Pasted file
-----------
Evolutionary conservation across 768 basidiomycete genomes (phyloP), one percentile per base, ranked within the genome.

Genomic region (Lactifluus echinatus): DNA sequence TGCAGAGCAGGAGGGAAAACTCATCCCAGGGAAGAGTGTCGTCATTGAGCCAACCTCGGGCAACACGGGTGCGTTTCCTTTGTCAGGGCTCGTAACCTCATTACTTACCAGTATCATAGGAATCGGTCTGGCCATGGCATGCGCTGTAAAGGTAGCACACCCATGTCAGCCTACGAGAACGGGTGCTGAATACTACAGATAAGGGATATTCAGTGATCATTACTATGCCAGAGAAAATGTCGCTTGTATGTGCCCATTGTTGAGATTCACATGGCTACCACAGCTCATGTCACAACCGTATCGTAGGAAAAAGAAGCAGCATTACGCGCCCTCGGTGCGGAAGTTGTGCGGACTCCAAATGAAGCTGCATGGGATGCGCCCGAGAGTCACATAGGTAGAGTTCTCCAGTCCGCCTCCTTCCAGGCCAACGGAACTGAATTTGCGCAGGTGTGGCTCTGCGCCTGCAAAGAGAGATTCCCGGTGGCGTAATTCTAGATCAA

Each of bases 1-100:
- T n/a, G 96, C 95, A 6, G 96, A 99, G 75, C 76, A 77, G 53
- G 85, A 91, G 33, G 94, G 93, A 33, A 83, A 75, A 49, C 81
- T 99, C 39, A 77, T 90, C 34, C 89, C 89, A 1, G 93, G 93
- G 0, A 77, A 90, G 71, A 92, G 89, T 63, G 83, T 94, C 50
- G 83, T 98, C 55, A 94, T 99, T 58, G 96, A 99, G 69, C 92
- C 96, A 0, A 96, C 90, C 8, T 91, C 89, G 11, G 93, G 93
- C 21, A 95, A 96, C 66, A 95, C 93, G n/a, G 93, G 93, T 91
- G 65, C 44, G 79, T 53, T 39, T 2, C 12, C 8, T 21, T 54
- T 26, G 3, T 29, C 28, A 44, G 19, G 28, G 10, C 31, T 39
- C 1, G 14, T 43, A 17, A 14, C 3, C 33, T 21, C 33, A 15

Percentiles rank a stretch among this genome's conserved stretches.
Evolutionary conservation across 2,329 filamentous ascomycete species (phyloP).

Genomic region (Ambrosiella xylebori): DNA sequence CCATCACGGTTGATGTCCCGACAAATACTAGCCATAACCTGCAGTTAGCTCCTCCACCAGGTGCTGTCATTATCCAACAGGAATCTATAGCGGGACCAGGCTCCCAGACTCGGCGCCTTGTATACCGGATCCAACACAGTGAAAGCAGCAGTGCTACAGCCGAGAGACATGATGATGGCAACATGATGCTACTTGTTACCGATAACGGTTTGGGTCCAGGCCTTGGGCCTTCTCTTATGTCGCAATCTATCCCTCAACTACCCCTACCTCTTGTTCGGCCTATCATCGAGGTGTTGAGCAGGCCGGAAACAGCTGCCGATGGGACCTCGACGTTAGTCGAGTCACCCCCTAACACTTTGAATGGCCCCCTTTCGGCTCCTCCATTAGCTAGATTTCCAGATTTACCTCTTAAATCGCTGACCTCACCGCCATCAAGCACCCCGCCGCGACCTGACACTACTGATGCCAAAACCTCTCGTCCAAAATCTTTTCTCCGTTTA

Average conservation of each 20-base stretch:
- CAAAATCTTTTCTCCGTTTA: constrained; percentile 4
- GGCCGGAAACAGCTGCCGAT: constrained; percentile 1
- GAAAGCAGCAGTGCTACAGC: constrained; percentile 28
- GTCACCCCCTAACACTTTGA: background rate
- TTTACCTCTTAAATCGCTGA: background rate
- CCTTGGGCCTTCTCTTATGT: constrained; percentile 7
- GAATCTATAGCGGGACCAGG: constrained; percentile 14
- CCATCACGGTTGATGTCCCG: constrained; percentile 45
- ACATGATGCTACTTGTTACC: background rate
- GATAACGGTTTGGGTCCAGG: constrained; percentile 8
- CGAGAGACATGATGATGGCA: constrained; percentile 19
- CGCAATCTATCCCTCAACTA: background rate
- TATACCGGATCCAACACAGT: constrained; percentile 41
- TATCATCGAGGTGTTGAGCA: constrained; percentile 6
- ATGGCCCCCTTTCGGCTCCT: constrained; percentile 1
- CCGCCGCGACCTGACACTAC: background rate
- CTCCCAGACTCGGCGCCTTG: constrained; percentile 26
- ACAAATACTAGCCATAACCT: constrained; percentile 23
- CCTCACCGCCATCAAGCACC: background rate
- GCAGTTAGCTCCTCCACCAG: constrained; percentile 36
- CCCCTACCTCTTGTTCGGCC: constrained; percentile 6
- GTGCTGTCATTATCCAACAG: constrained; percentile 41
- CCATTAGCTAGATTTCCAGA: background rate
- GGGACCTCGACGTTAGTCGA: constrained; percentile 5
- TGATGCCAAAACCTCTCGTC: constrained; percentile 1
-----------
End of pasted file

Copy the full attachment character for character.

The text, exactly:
Evolutionary conservation across 768 basidiomycete genomes (phyloP), one percentile per base, ranked within the genome.

Genomic region (Lactifluus echinatus): DNA sequence TGCAGAGCAGGAGGGAAAACTCATCCCAGGGAAGAGTGTCGTCATTGAGCCAACCTCGGGCAACACGGGTGCGTTTCCTTTGTCAGGGCTCGTAACCTCATTACTTACCAGTATCATAGGAATCGGTCTGGCCATGGCATGCGCTGTAAAGGTAGCACACCCATGTCAGCCTACGAGAACGGGTGCTGAATACTACAGATAAGGGATATTCAGTGATCATTACTATGCCAGAGAAAATGTCGCTTGTATGTGCCCATTGTTGAGATTCACATGGCTACCACAGCTCATGTCACAACCGTATCGTAGGAAAAAGAAGCAGCATTACGCGCCCTCGGTGCGGAAGTTGTGCGGACTCCAAATGAAGCTGCATGGGATGCGCCCGAGAGTCACATAGGTAGAGTTCTCCAGTCCGCCTCCTTCCAGGCCAACGGAACTGAATTTGCGCAGGTGTGGCTCTGCGCCTGCAAAGAGAGATTCCCGGTGGCGTAATTCTAGATCAA

Each of bases 1-100:
- T n/a, G 96, C 95, A 6, G 96, A 99, G 75, C 76, A 77, G 53
- G 85, A 91, G 33, G 94, G 93, A 33, A 83, A 75, A 49, C 81
- T 99, C 39, A 77, T 90, C 34, C 89, C 89, A 1, G 93, G 93
- G 0, A 77, A 90, G 71, A 92, G 89, T 63, G 83, T 94, C 50
- G 83, T 98, C 55, A 94, T 99, T 58, G 96, A 99, G 69, C 92
- C 96, A 0, A 96, C 90, C 8, T 91, C 89, G 11, G 93, G 93
- C 21, A 95, A 96, C 66, A 95, C 93, G n/a, G 93, G 93, T 91
- G 65, C 44, G 79, T 53, T 39, T 2, C 12, C 8, T 21, T 54
- T 26, G 3, T 29, C 28, A 44, G 19, G 28, G 10, C 31, T 39
- C 1, G 14, T 43, A 17, A 14, C 3, C 33, T 21, C 33, A 15

Percentiles rank a stretch among this genome's conserved stretches.
Evolutionary conservation across 2,329 filamentous ascomycete species (phyloP).

Genomic region (Ambrosiella xylebori): DNA sequence CCATCACGGTTGATGTCCCGACAAATACTAGCCATAACCTGCAGTTAGCTCCTCCACCAGGTGCTGTCATTATCCAACAGGAATCTATAGCGGGACCAGGCTCCCAGACTCGGCGCCTTGTATACCGGATCCAACACAGTGAAAGCAGCAGTGCTACAGCCGAGAGACATGATGATGGCAACATGATGCTACTTGTTACCGATAACGGTTTGGGTCCAGGCCTTGGGCCTTCTCTTATGTCGCAATCTATCCCTCAACTACCCCTACCTCTTGTTCGGCCTATCATCGAGGTGTTGAGCAGGCCGGAAACAGCTGCCGATGGGACCTCGACGTTAGTCGAGTCACCCCCTAACACTTTGAATGGCCCCCTTTCGGCTCCTCCATTAGCTAGATTTCCAGATTTACCTCTTAAATCGCTGACCTCACCGCCATCAAGCACCCCGCCGCGACCTGACACTACTGATGCCAAAACCTCTCGTCCAAAATCTTTTCTCCGTTTA

Average conservation of each 20-base stretch:
- CAAAATCTTTTCTCCGTTTA: constrained; percentile 4
- GGCCGGAAACAGCTGCCGAT: constrained; percentile 1
- GAAAGCAGCAGTGCTACAGC: constrained; percentile 28
- GTCACCCCCTAACACTTTGA: background rate
- TTTACCTCTTAAATCGCTGA: background rate
- CCTTGGGCCTTCTCTTATGT: constrained; percentile 7
- GAATCTATAGCGGGACCAGG: constrained; percentile 14
- CCATCACGGTTGATGTCCCG: constrained; percentile 45
- ACATGATGCTACTTGTTACC: background rate
- GATAACGGTTTGGGTCCAGG: constrained; percentile 8
- CGAGAGACATGATGATGGCA: constrained; percentile 19
- CGCAATCTATCCCTCAACTA: background rate
- TATACCGGATCCAACACAGT: constrained; percentile 41
- TATCATCGAGGTGTTGAGCA: constrained; percentile 6
- ATGGCCCCCTTTCGGCTCCT: constrained; percentile 1
- CCGCCGCGACCTGACACTAC: background rate
- CTCCCAGACTCGGCGCCTTG: constrained; percentile 26
- ACAAATACTAGCCATAACCT: constrained; percentile 23
- CCTCACCGCCATCAAGCACC: background rate
- GCAGTTAGCTCCTCCACCAG: constrained; percentile 36
- CCCCTACCTCTTGTTCGGCC: constrained; percentile 6
- GTGCTGTCATTATCCAACAG: constrained; percentile 41
- CCATTAGCTAGATTTCCAGA: background rate
- GGGACCTCGACGTTAGTCGA: constrained; percentile 5
- TGATGCCAAAACCTCTCGTC: constrained; percentile 1